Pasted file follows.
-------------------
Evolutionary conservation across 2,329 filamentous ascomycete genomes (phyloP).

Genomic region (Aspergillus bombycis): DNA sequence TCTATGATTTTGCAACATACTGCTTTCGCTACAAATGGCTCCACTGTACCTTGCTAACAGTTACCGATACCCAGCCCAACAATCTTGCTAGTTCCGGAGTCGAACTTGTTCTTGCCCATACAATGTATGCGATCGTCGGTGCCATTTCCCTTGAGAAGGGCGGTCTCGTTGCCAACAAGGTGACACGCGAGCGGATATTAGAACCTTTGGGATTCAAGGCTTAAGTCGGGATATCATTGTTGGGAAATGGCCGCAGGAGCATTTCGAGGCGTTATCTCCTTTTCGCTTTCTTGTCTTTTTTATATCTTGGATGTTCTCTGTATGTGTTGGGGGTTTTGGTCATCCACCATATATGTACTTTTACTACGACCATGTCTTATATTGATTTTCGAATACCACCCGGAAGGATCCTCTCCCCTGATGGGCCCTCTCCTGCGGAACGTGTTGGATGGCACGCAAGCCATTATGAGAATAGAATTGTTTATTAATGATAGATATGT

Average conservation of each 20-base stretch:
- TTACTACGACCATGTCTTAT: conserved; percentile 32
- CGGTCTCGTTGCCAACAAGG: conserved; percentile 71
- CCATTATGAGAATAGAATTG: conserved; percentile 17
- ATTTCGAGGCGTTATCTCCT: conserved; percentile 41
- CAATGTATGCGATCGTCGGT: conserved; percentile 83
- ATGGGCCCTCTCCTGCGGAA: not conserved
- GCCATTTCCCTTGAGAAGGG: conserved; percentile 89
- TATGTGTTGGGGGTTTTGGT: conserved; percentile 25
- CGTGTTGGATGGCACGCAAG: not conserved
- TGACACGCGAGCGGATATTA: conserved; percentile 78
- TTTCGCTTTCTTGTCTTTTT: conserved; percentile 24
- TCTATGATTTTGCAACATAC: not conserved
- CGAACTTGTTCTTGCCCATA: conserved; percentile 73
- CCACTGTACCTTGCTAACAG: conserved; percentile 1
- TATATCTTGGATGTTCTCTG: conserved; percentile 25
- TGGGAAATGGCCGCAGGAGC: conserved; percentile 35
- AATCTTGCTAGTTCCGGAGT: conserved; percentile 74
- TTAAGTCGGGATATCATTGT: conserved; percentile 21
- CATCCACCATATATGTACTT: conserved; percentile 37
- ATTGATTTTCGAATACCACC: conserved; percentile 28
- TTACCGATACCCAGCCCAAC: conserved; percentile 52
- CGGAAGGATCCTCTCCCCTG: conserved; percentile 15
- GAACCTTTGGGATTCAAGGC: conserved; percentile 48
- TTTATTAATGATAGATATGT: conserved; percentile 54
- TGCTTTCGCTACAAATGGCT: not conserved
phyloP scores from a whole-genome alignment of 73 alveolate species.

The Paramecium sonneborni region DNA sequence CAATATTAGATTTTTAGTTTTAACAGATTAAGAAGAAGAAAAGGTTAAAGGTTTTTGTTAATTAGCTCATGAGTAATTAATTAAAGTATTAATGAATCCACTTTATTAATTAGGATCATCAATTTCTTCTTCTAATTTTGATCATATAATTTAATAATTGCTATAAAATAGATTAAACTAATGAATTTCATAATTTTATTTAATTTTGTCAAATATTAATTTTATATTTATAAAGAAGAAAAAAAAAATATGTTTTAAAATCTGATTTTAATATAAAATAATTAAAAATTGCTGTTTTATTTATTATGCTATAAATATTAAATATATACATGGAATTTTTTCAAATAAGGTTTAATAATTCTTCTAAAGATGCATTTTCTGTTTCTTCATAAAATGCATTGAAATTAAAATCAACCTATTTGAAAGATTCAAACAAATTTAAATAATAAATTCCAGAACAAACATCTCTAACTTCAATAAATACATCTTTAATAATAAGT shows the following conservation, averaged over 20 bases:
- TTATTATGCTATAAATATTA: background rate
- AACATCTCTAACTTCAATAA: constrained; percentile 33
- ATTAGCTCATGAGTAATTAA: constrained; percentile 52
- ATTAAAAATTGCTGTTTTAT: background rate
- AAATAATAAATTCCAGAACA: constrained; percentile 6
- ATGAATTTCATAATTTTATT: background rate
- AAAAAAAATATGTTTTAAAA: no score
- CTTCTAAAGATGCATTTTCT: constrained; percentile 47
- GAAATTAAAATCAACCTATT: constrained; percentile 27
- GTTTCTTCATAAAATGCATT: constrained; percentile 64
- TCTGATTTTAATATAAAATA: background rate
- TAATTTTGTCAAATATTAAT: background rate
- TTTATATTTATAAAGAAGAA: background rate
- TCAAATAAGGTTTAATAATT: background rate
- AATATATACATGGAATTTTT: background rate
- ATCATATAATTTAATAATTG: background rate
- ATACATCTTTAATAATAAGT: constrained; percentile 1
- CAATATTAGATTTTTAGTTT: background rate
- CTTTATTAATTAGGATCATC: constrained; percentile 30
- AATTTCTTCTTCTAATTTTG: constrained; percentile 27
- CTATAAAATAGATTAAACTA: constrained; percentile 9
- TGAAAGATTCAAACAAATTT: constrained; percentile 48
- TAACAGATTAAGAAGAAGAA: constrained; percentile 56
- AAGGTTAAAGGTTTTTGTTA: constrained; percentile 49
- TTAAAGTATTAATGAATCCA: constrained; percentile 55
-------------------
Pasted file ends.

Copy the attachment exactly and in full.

Evolutionary conservation across 2,329 filamentous ascomycete genomes (phyloP).

Genomic region (Aspergillus bombycis): DNA sequence TCTATGATTTTGCAACATACTGCTTTCGCTACAAATGGCTCCACTGTACCTTGCTAACAGTTACCGATACCCAGCCCAACAATCTTGCTAGTTCCGGAGTCGAACTTGTTCTTGCCCATACAATGTATGCGATCGTCGGTGCCATTTCCCTTGAGAAGGGCGGTCTCGTTGCCAACAAGGTGACACGCGAGCGGATATTAGAACCTTTGGGATTCAAGGCTTAAGTCGGGATATCATTGTTGGGAAATGGCCGCAGGAGCATTTCGAGGCGTTATCTCCTTTTCGCTTTCTTGTCTTTTTTATATCTTGGATGTTCTCTGTATGTGTTGGGGGTTTTGGTCATCCACCATATATGTACTTTTACTACGACCATGTCTTATATTGATTTTCGAATACCACCCGGAAGGATCCTCTCCCCTGATGGGCCCTCTCCTGCGGAACGTGTTGGATGGCACGCAAGCCATTATGAGAATAGAATTGTTTATTAATGATAGATATGT

Average conservation of each 20-base stretch:
- TTACTACGACCATGTCTTAT: conserved; percentile 32
- CGGTCTCGTTGCCAACAAGG: conserved; percentile 71
- CCATTATGAGAATAGAATTG: conserved; percentile 17
- ATTTCGAGGCGTTATCTCCT: conserved; percentile 41
- CAATGTATGCGATCGTCGGT: conserved; percentile 83
- ATGGGCCCTCTCCTGCGGAA: not conserved
- GCCATTTCCCTTGAGAAGGG: conserved; percentile 89
- TATGTGTTGGGGGTTTTGGT: conserved; percentile 25
- CGTGTTGGATGGCACGCAAG: not conserved
- TGACACGCGAGCGGATATTA: conserved; percentile 78
- TTTCGCTTTCTTGTCTTTTT: conserved; percentile 24
- TCTATGATTTTGCAACATAC: not conserved
- CGAACTTGTTCTTGCCCATA: conserved; percentile 73
- CCACTGTACCTTGCTAACAG: conserved; percentile 1
- TATATCTTGGATGTTCTCTG: conserved; percentile 25
- TGGGAAATGGCCGCAGGAGC: conserved; percentile 35
- AATCTTGCTAGTTCCGGAGT: conserved; percentile 74
- TTAAGTCGGGATATCATTGT: conserved; percentile 21
- CATCCACCATATATGTACTT: conserved; percentile 37
- ATTGATTTTCGAATACCACC: conserved; percentile 28
- TTACCGATACCCAGCCCAAC: conserved; percentile 52
- CGGAAGGATCCTCTCCCCTG: conserved; percentile 15
- GAACCTTTGGGATTCAAGGC: conserved; percentile 48
- TTTATTAATGATAGATATGT: conserved; percentile 54
- TGCTTTCGCTACAAATGGCT: not conserved
phyloP scores from a whole-genome alignment of 73 alveolate species.

The Paramecium sonneborni region DNA sequence CAATATTAGATTTTTAGTTTTAACAGATTAAGAAGAAGAAAAGGTTAAAGGTTTTTGTTAATTAGCTCATGAGTAATTAATTAAAGTATTAATGAATCCACTTTATTAATTAGGATCATCAATTTCTTCTTCTAATTTTGATCATATAATTTAATAATTGCTATAAAATAGATTAAACTAATGAATTTCATAATTTTATTTAATTTTGTCAAATATTAATTTTATATTTATAAAGAAGAAAAAAAAAATATGTTTTAAAATCTGATTTTAATATAAAATAATTAAAAATTGCTGTTTTATTTATTATGCTATAAATATTAAATATATACATGGAATTTTTTCAAATAAGGTTTAATAATTCTTCTAAAGATGCATTTTCTGTTTCTTCATAAAATGCATTGAAATTAAAATCAACCTATTTGAAAGATTCAAACAAATTTAAATAATAAATTCCAGAACAAACATCTCTAACTTCAATAAATACATCTTTAATAATAAGT shows the following conservation, averaged over 20 bases:
- TTATTATGCTATAAATATTA: background rate
- AACATCTCTAACTTCAATAA: constrained; percentile 33
- ATTAGCTCATGAGTAATTAA: constrained; percentile 52
- ATTAAAAATTGCTGTTTTAT: background rate
- AAATAATAAATTCCAGAACA: constrained; percentile 6
- ATGAATTTCATAATTTTATT: background rate
- AAAAAAAATATGTTTTAAAA: no score
- CTTCTAAAGATGCATTTTCT: constrained; percentile 47
- GAAATTAAAATCAACCTATT: constrained; percentile 27
- GTTTCTTCATAAAATGCATT: constrained; percentile 64
- TCTGATTTTAATATAAAATA: background rate
- TAATTTTGTCAAATATTAAT: background rate
- TTTATATTTATAAAGAAGAA: background rate
- TCAAATAAGGTTTAATAATT: background rate
- AATATATACATGGAATTTTT: background rate
- ATCATATAATTTAATAATTG: background rate
- ATACATCTTTAATAATAAGT: constrained; percentile 1
- CAATATTAGATTTTTAGTTT: background rate
- CTTTATTAATTAGGATCATC: constrained; percentile 30
- AATTTCTTCTTCTAATTTTG: constrained; percentile 27
- CTATAAAATAGATTAAACTA: constrained; percentile 9
- TGAAAGATTCAAACAAATTT: constrained; percentile 48
- TAACAGATTAAGAAGAAGAA: constrained; percentile 56
- AAGGTTAAAGGTTTTTGTTA: constrained; percentile 49
- TTAAAGTATTAATGAATCCA: constrained; percentile 55